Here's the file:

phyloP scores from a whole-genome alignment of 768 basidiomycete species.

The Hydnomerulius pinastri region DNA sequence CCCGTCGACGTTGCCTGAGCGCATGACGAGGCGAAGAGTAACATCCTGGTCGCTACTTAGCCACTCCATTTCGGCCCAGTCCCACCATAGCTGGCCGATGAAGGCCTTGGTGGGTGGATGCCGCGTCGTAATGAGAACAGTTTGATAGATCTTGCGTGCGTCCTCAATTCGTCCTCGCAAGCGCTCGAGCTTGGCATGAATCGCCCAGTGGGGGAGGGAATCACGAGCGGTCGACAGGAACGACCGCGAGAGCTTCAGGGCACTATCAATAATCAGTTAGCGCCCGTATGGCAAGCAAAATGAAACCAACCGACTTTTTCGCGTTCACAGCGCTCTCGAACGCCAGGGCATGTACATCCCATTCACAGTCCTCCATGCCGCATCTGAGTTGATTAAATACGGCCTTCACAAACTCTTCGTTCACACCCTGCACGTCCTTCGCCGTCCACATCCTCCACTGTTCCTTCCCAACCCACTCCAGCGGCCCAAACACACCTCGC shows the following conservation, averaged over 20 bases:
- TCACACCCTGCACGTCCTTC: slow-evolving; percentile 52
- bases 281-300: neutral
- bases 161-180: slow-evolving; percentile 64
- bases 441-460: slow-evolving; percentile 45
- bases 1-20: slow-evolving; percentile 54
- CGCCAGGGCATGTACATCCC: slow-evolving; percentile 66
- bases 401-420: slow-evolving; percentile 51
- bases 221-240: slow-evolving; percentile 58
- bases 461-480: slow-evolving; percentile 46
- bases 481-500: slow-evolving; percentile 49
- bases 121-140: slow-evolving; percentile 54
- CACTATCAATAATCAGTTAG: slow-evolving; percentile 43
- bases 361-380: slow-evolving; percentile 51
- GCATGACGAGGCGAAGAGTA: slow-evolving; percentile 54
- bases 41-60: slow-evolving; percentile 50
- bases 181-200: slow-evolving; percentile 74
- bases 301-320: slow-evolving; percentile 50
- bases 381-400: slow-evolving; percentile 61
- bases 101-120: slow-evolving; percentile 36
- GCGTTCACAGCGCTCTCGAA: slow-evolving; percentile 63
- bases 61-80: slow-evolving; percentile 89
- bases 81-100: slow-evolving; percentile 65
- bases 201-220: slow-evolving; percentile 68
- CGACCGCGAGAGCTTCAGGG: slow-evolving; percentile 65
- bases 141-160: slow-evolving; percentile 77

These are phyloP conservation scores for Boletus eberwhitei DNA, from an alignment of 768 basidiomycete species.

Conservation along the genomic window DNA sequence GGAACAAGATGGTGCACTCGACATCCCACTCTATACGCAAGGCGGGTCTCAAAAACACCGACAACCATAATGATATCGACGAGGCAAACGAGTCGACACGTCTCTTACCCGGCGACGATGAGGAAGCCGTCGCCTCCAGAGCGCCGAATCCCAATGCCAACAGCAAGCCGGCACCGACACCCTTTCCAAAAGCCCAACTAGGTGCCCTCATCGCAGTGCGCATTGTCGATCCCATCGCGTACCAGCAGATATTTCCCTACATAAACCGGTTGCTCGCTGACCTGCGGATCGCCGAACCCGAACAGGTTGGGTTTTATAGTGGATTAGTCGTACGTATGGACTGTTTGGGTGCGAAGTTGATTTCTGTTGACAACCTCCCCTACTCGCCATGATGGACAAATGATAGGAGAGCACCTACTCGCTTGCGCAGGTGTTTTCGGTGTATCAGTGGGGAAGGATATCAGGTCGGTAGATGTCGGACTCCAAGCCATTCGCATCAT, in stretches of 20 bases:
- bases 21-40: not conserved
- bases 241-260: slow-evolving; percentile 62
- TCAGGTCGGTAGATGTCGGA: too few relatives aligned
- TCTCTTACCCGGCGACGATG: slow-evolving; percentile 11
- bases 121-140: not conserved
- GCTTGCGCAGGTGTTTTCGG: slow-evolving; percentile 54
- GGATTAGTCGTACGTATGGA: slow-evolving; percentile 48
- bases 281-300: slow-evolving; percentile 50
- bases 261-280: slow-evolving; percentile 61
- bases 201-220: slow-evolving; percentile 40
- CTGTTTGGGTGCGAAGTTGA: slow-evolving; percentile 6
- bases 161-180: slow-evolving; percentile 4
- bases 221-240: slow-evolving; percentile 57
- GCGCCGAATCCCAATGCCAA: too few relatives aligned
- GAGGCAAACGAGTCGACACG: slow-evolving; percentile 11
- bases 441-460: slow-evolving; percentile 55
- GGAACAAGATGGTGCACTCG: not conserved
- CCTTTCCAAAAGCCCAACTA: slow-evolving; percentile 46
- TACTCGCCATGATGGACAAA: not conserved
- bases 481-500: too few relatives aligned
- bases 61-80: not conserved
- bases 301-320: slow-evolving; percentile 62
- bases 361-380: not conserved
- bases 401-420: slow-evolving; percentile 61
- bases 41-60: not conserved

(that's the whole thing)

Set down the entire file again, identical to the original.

phyloP scores from a whole-genome alignment of 768 basidiomycete species.

The Hydnomerulius pinastri region DNA sequence CCCGTCGACGTTGCCTGAGCGCATGACGAGGCGAAGAGTAACATCCTGGTCGCTACTTAGCCACTCCATTTCGGCCCAGTCCCACCATAGCTGGCCGATGAAGGCCTTGGTGGGTGGATGCCGCGTCGTAATGAGAACAGTTTGATAGATCTTGCGTGCGTCCTCAATTCGTCCTCGCAAGCGCTCGAGCTTGGCATGAATCGCCCAGTGGGGGAGGGAATCACGAGCGGTCGACAGGAACGACCGCGAGAGCTTCAGGGCACTATCAATAATCAGTTAGCGCCCGTATGGCAAGCAAAATGAAACCAACCGACTTTTTCGCGTTCACAGCGCTCTCGAACGCCAGGGCATGTACATCCCATTCACAGTCCTCCATGCCGCATCTGAGTTGATTAAATACGGCCTTCACAAACTCTTCGTTCACACCCTGCACGTCCTTCGCCGTCCACATCCTCCACTGTTCCTTCCCAACCCACTCCAGCGGCCCAAACACACCTCGC shows the following conservation, averaged over 20 bases:
- TCACACCCTGCACGTCCTTC: slow-evolving; percentile 52
- bases 281-300: neutral
- bases 161-180: slow-evolving; percentile 64
- bases 441-460: slow-evolving; percentile 45
- bases 1-20: slow-evolving; percentile 54
- CGCCAGGGCATGTACATCCC: slow-evolving; percentile 66
- bases 401-420: slow-evolving; percentile 51
- bases 221-240: slow-evolving; percentile 58
- bases 461-480: slow-evolving; percentile 46
- bases 481-500: slow-evolving; percentile 49
- bases 121-140: slow-evolving; percentile 54
- CACTATCAATAATCAGTTAG: slow-evolving; percentile 43
- bases 361-380: slow-evolving; percentile 51
- GCATGACGAGGCGAAGAGTA: slow-evolving; percentile 54
- bases 41-60: slow-evolving; percentile 50
- bases 181-200: slow-evolving; percentile 74
- bases 301-320: slow-evolving; percentile 50
- bases 381-400: slow-evolving; percentile 61
- bases 101-120: slow-evolving; percentile 36
- GCGTTCACAGCGCTCTCGAA: slow-evolving; percentile 63
- bases 61-80: slow-evolving; percentile 89
- bases 81-100: slow-evolving; percentile 65
- bases 201-220: slow-evolving; percentile 68
- CGACCGCGAGAGCTTCAGGG: slow-evolving; percentile 65
- bases 141-160: slow-evolving; percentile 77

These are phyloP conservation scores for Boletus eberwhitei DNA, from an alignment of 768 basidiomycete species.

Conservation along the genomic window DNA sequence GGAACAAGATGGTGCACTCGACATCCCACTCTATACGCAAGGCGGGTCTCAAAAACACCGACAACCATAATGATATCGACGAGGCAAACGAGTCGACACGTCTCTTACCCGGCGACGATGAGGAAGCCGTCGCCTCCAGAGCGCCGAATCCCAATGCCAACAGCAAGCCGGCACCGACACCCTTTCCAAAAGCCCAACTAGGTGCCCTCATCGCAGTGCGCATTGTCGATCCCATCGCGTACCAGCAGATATTTCCCTACATAAACCGGTTGCTCGCTGACCTGCGGATCGCCGAACCCGAACAGGTTGGGTTTTATAGTGGATTAGTCGTACGTATGGACTGTTTGGGTGCGAAGTTGATTTCTGTTGACAACCTCCCCTACTCGCCATGATGGACAAATGATAGGAGAGCACCTACTCGCTTGCGCAGGTGTTTTCGGTGTATCAGTGGGGAAGGATATCAGGTCGGTAGATGTCGGACTCCAAGCCATTCGCATCAT, in stretches of 20 bases:
- bases 21-40: not conserved
- bases 241-260: slow-evolving; percentile 62
- TCAGGTCGGTAGATGTCGGA: too few relatives aligned
- TCTCTTACCCGGCGACGATG: slow-evolving; percentile 11
- bases 121-140: not conserved
- GCTTGCGCAGGTGTTTTCGG: slow-evolving; percentile 54
- GGATTAGTCGTACGTATGGA: slow-evolving; percentile 48
- bases 281-300: slow-evolving; percentile 50
- bases 261-280: slow-evolving; percentile 61
- bases 201-220: slow-evolving; percentile 40
- CTGTTTGGGTGCGAAGTTGA: slow-evolving; percentile 6
- bases 161-180: slow-evolving; percentile 4
- bases 221-240: slow-evolving; percentile 57
- GCGCCGAATCCCAATGCCAA: too few relatives aligned
- GAGGCAAACGAGTCGACACG: slow-evolving; percentile 11
- bases 441-460: slow-evolving; percentile 55
- GGAACAAGATGGTGCACTCG: not conserved
- CCTTTCCAAAAGCCCAACTA: slow-evolving; percentile 46
- TACTCGCCATGATGGACAAA: not conserved
- bases 481-500: too few relatives aligned
- bases 61-80: not conserved
- bases 301-320: slow-evolving; percentile 62
- bases 361-380: not conserved
- bases 401-420: slow-evolving; percentile 61
- bases 41-60: not conserved